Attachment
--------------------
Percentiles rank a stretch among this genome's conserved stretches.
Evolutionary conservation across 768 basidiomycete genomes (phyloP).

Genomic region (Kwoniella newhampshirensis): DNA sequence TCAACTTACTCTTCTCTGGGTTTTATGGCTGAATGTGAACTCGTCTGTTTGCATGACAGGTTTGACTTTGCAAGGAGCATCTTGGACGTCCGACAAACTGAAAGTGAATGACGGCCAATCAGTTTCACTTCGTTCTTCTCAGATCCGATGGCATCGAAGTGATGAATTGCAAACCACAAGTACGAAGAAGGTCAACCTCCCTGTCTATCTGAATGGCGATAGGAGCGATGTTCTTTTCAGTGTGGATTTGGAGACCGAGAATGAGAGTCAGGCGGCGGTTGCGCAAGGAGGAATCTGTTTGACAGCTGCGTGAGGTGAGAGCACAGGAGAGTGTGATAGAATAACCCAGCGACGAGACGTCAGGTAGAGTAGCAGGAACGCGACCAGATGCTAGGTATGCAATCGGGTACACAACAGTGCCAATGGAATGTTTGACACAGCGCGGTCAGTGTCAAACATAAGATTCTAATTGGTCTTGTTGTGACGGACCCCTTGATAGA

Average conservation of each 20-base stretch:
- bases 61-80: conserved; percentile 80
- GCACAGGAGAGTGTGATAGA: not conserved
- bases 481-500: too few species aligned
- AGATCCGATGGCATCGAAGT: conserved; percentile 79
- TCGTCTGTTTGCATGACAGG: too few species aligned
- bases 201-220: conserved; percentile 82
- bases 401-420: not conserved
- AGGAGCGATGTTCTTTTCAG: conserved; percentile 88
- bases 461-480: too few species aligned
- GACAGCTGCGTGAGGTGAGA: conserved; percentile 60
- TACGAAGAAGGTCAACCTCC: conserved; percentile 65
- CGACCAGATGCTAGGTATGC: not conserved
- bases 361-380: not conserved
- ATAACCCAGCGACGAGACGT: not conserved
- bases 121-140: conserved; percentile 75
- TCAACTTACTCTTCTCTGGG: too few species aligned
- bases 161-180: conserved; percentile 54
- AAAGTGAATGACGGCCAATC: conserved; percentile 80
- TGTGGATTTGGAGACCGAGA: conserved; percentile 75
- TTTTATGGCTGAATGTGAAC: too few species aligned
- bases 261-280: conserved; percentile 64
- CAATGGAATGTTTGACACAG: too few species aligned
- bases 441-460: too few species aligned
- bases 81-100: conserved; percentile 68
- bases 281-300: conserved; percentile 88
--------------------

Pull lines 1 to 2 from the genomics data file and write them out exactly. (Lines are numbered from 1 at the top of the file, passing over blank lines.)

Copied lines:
Percentiles rank a stretch among this genome's conserved stretches.
Evolutionary conservation across 768 basidiomycete genomes (phyloP).